Suaram: 100 days enough for 21 urgent human rights reforms

(From left) Suaram chairman Arumugam Kalimuthu, director Kua Kia Soong, executive director Sevan Doraisamy, programme coordinator Dobby Chew and director Yeoh Seng Guan.

KUALA LUMPUR: Suara Rakyat Malaysia (Suaram) has listed 21 urgent priorities it expects Pakatan Harapan (PH) to implement in line with its goal of upholding human rights in the country.

Its adviser Kua Kia Soong said during the launch of the 20th Annual Human Rights Report for Malaysia 2017 that many of the legislative reforms could be implemented during the 100 day-timeline that the PH-led government had given itself.

“One most important and urgent reform that needs immediate attention is the right to life. Abolish the death penalty in the country and impose an immediate moratorium on all executions pending abolition, and commute the sentences of all persons currently on death row.

“Another would be to repeal laws that allow arbitrary declaration of emergency, torture, detention without trial and incommunicado detention, like the National Security Council Act 2016, Security Offences (Special Measures) Act 2012, Prevention of Terrorism Act 2015, and the Prevention of Crime Act 1959.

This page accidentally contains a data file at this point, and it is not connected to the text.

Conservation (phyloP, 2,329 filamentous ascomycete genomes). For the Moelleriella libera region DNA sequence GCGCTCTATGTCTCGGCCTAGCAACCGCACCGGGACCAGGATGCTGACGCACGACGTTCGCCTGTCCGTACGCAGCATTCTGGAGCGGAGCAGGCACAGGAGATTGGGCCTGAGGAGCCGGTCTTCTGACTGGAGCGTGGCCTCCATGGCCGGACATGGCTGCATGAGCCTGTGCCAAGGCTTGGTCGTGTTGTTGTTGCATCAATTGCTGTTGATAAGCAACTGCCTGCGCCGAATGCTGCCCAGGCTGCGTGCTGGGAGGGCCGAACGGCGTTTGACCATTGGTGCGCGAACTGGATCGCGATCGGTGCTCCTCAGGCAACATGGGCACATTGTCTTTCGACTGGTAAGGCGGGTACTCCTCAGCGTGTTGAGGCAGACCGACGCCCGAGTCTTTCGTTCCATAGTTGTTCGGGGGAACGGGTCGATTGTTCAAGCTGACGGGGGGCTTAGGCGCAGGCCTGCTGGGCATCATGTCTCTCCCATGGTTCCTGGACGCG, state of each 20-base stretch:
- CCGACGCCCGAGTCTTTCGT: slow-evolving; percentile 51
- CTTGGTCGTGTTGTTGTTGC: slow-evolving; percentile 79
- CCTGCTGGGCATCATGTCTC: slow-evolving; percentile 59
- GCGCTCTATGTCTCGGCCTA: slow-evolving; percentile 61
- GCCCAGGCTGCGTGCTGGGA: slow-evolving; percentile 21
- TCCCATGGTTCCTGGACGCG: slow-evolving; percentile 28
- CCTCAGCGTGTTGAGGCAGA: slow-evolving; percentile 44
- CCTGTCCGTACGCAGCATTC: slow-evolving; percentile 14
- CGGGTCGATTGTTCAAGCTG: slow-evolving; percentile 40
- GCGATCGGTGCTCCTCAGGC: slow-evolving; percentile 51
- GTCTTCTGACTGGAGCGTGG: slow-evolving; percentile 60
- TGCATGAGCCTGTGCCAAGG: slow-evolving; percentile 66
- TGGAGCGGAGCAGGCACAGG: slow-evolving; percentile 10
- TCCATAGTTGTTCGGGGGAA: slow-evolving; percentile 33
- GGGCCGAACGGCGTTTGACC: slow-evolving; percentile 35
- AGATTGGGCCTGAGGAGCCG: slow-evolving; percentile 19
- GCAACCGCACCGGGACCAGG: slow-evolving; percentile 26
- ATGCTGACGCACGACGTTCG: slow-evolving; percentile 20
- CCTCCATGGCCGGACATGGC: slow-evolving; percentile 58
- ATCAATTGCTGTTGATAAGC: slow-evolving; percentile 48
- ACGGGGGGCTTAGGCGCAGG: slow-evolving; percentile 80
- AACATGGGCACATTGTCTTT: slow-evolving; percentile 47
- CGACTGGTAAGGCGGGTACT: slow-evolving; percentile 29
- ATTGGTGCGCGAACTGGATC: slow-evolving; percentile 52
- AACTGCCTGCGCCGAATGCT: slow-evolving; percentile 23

“It is also high time for PH to do away with race-based parties. How can the prime minister of the country be associated with a race-based party when he speaks for the interest of the country? There should be no justification for this,” said Kua.

He suggested that race-based policies be replaced with needs-based measures that benefit the lower income and marginalised sectors.

He also called for the implementation of the Independent Police Complaints and Misconduct Commission (IPCMC) and other recommendations of the Royal Police Commission to ensure transparency and accountability by the police and other enforcement agencies and minimise police shootings and deaths in custody.

Kua also called on the PH government to bring back elected local councils, resolve the conflict of jurisdiction between civil and shariah laws, democratise government-linked companies, prioritise the rights and livelihood of the Orang Asli, and ensure sustainable development and environmental protection.

“Many lawyers have pointed out that the repeal or review of our laws that violate basic human rights can be expeditiously accomplished within the first 100 days of the new PH government.

“Top priority must be given to overturning laws and actions which result in deaths and unjust incarceration,” he said.

Kua added that the Suaram report was published at a very apt point in time, marking a historic break after 61 years of Barisan Nasional (BN) rule.

“So after decades of subjecting BN to our monitoring and documentation, we hope the new PH government’s human rights record will be the subject of Suaram’s watch,” said Kua.